Hold on to your launch pads

Ever since the massacre of 76 men from the Central Reserve Police Force (CRPF) on April 06, 2010 in Dantewada, Chhattisgarh, one has witnessed a lot of talk about how the force is incompetent when it comes to fighting a war against the Naxalites. Simultaneously, calls for involving the army and air force too have become stronger.
Before the debate moves further, a few pointers which need to be understood:

  • This war won’t be won by fighting from bullet proof (BP)/armoured vehicles
  • This war won’t be won using gunships letting lose their reign of bullets
  • This war will be won by the foot soldier, whichever force he may belong to, by walking and dominating the jungle – a jungle where not even a survey has till date been done
  • This is a war where local language, local customs have to be given prominence for WHAM (Winning Hearts And Minds) policy to succeed
  • This is a war where knowing the terrain can make the difference between winning and losing; life and death
  • This is a war where, even after it has been won, a policeman will have to stand guard lest the rebels return riding on discontent

After going through these pointers, I am unsure if the army and air force really fit in. That they don’t want to is a matter already highlighted by the serving service chiefs themselves.
That brings us to the question: Which is the force best suited to fight the rebels inside their den, the jungle? A force which is from those jungles – a distinction neither the CRPF, nor Border Security Force (BSF) or even the Army has.

The only one who does is the local police.

Our best bet

It is, however, a wrong inference that services of the central paramilitary forces are not required. They certainly are. Not only do they shore up the surge but also bring in superior men and weapon systems, vast experience of countering insurgency and a great back up support to beleaguered police forces of all states.
So, with the state police in lead followed by paramilitary does seem to be the best bet. But this, like so many other ideal and obvious things in life, will be easier said than done.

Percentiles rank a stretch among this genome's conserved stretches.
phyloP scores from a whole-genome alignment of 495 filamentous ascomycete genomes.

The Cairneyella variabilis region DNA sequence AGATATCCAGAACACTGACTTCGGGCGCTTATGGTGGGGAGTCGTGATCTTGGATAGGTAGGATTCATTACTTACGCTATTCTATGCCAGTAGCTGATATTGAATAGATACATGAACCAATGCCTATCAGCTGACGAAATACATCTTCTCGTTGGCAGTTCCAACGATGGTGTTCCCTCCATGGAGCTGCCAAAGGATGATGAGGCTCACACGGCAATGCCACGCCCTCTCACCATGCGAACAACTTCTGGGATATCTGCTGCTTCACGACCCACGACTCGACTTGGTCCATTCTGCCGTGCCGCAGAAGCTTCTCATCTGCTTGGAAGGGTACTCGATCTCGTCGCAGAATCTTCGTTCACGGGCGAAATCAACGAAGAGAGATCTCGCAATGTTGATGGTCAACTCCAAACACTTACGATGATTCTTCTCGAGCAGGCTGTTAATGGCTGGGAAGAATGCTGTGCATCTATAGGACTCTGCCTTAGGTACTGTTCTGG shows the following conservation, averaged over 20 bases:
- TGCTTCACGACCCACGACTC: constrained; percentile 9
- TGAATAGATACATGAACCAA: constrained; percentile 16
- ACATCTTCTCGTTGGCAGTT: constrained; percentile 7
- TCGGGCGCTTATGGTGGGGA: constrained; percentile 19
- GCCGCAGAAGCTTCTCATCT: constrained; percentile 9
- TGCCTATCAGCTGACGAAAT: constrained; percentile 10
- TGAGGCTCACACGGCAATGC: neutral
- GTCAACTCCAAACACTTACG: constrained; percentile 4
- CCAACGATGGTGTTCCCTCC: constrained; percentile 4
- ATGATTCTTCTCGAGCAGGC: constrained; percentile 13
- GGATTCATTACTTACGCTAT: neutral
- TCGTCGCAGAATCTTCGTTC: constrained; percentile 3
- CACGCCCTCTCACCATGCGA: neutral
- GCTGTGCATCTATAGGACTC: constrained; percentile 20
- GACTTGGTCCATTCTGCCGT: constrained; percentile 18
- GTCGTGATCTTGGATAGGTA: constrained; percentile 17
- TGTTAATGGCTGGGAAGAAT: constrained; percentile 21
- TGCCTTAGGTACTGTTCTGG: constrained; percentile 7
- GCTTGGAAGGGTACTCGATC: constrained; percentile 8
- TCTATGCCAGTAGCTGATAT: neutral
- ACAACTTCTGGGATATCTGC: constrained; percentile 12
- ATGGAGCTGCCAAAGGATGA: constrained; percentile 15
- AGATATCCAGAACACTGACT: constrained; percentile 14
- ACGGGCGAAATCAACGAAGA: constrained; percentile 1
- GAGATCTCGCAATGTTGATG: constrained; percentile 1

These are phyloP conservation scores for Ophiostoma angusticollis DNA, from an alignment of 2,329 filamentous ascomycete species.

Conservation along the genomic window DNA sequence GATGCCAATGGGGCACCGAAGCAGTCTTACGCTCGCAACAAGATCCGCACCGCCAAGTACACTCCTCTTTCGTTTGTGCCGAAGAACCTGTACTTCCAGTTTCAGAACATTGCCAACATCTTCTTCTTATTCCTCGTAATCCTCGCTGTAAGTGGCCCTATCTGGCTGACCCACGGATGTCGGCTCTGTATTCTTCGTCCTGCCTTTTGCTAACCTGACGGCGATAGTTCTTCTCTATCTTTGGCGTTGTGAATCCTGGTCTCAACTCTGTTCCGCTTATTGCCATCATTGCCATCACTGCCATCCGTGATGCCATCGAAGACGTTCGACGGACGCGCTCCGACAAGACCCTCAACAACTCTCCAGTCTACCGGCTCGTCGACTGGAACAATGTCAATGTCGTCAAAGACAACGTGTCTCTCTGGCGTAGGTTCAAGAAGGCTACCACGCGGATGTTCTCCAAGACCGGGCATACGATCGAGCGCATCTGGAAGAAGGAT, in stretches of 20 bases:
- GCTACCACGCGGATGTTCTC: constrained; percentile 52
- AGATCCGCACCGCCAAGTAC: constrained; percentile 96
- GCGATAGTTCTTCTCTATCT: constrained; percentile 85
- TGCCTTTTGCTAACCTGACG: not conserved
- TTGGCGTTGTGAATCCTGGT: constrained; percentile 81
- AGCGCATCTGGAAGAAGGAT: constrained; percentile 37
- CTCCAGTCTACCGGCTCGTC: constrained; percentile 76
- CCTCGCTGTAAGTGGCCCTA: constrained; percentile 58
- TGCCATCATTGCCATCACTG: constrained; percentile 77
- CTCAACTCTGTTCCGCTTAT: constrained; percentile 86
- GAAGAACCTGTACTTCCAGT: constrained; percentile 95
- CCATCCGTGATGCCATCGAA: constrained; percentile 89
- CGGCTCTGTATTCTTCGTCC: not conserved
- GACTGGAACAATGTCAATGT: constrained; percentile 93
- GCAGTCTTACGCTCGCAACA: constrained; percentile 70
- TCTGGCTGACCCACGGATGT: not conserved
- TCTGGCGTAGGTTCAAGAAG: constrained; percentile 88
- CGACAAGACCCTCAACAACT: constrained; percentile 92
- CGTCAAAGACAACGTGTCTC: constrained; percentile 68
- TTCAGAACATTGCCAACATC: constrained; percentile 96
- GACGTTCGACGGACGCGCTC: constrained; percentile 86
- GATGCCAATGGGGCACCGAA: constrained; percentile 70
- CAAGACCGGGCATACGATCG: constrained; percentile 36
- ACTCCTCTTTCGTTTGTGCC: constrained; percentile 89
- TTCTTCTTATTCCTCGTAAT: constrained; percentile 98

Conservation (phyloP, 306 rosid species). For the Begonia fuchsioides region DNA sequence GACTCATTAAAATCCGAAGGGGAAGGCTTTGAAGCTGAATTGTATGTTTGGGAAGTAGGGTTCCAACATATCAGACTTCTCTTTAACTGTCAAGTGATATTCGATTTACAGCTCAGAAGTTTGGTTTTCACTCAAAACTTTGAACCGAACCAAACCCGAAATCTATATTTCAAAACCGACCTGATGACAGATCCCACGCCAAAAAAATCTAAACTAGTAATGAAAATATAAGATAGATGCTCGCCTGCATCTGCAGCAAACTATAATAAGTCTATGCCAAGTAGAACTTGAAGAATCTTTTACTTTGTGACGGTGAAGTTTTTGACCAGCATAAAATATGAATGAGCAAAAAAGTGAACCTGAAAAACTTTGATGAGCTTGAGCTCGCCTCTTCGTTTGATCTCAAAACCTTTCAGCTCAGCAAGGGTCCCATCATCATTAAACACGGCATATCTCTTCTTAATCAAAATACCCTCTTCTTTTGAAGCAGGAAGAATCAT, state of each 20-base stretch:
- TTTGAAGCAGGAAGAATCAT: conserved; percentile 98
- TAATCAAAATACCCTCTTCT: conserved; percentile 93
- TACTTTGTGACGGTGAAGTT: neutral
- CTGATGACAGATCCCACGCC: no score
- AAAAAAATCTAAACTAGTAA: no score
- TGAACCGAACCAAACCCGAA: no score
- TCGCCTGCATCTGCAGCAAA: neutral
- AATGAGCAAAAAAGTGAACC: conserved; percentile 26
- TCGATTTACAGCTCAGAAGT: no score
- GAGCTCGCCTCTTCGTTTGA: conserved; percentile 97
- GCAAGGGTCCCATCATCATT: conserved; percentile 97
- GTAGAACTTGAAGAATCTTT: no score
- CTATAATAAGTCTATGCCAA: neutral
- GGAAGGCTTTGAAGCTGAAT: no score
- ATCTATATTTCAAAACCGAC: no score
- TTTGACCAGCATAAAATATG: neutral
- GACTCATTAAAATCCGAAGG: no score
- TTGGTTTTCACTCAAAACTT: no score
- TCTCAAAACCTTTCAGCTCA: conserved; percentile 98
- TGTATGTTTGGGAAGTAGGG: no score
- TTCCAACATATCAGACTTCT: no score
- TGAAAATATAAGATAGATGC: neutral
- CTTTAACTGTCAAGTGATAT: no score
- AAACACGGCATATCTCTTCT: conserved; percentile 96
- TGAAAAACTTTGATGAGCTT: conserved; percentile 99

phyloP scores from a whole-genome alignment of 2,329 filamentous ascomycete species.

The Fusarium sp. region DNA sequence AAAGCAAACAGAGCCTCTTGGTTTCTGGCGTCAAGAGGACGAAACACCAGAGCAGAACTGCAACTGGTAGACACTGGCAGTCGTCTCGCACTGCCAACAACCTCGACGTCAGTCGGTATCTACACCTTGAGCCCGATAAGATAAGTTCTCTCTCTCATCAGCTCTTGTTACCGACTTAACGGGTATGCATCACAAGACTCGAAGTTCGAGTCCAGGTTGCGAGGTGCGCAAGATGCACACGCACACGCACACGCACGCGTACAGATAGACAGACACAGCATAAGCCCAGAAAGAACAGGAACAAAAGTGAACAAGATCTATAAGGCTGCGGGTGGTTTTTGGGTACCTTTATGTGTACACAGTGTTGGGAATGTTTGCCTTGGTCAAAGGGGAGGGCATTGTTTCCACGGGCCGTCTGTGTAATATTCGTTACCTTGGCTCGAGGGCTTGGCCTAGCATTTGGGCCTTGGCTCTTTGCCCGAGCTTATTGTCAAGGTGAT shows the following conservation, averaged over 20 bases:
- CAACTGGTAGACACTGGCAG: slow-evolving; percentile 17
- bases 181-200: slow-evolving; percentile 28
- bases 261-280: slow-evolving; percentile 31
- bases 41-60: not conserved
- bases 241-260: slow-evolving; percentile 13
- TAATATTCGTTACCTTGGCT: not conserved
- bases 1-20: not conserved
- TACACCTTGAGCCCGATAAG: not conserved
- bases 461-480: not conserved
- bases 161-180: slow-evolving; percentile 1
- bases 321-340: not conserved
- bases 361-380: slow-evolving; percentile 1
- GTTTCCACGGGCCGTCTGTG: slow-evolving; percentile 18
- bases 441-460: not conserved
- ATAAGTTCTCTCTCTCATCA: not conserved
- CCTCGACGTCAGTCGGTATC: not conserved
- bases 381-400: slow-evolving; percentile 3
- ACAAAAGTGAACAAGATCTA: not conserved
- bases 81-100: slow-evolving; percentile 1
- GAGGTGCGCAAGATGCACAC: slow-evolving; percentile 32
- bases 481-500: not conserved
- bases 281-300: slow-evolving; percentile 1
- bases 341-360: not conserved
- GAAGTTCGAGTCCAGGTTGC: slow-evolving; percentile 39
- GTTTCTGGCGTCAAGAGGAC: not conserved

The state of the police is nothing better than a doctor who initially failed to examine his patient and is now supposed to guide an entire group of medicos unaware of the precise nature of malaise. Apart from the clichéd challenges of modernisation, better communication and armed support and similar facilities, the police force will need humongous amount of training to compete, and successfully at that, on a turf it was never meant to be on. Some efforts are being made with jungle warfare training being institutionalised in some parts.
Coming to central paramilitary forces, there is no doubt they will have to firstly shed their old baggage. Any notion that having fielded the enemy’s bullets in J&K or in the North East or on any of the borders of our nation, the reds will easily be managed will be grossly incorrect. In the last couple of years, 1/6th of the sacrifices made by CRPF men across the country are from the ‘disturbed areas’ like J&K and NE. The remaining, 5/6th is all from the Naxal-infested regions. The present tragedy has only compounded the argument that without adequate training, be it CRPF or BSF or any other force, they will remain sitting ducks for the Maoists.
More than any other force, it is the CRPF which has to realise this and make amends. For a force which has a chequered past as the CRP does, losing is simply not an option.


2 thoughts on “Hold on to your launch pads”

  1. Its may not be easy but what you really need to root out is corruption and maybe enforce it with a toothed Anti-Corruption department. Things like WHAM are ridiculous when you’re in your own country. An invading force uses language like that, not one meant to police society.

    You need a good official who ensures state machinery delivery mechanisms work. Its not an instant process and will face sabotage at every level, but without some degree of transparency and accountability there’s no point in even hoping to stop recruitment and further additions to the movement.

    The police does have a crucial role to play, but you need someone to police the police to ensure that they do not act like an invading force. Unless people begin to see that the law of the land is applicable to them and everyone else relatively impartially thats when they respect it. It also partially explains the partial lawlessness in the country but in a maoist region nothing is needed more than just efficient state mechanisms. Perhaps the whole country could hope to get it after that.

  2. Agree.
    interestingly, I read that the former CM of Chattisgarh, Mr. Ajit jogi, had somewhere mentioned that if there was ever to be a calculation of the amount of welfare funds doled out to Bastar district as a disturbed region, every family which stays in should have atleast Rs 10crore. And this, is over and above the admin providing for good roads, healthcare, schooling facilities and the like.

    There should be a retrospective inquiry into all previous collectors, MLAs, senior police officers who worked in such regions to check the sort of swindling of funds that may/may not have taken place. Punishing the guilty then would send a good message out.

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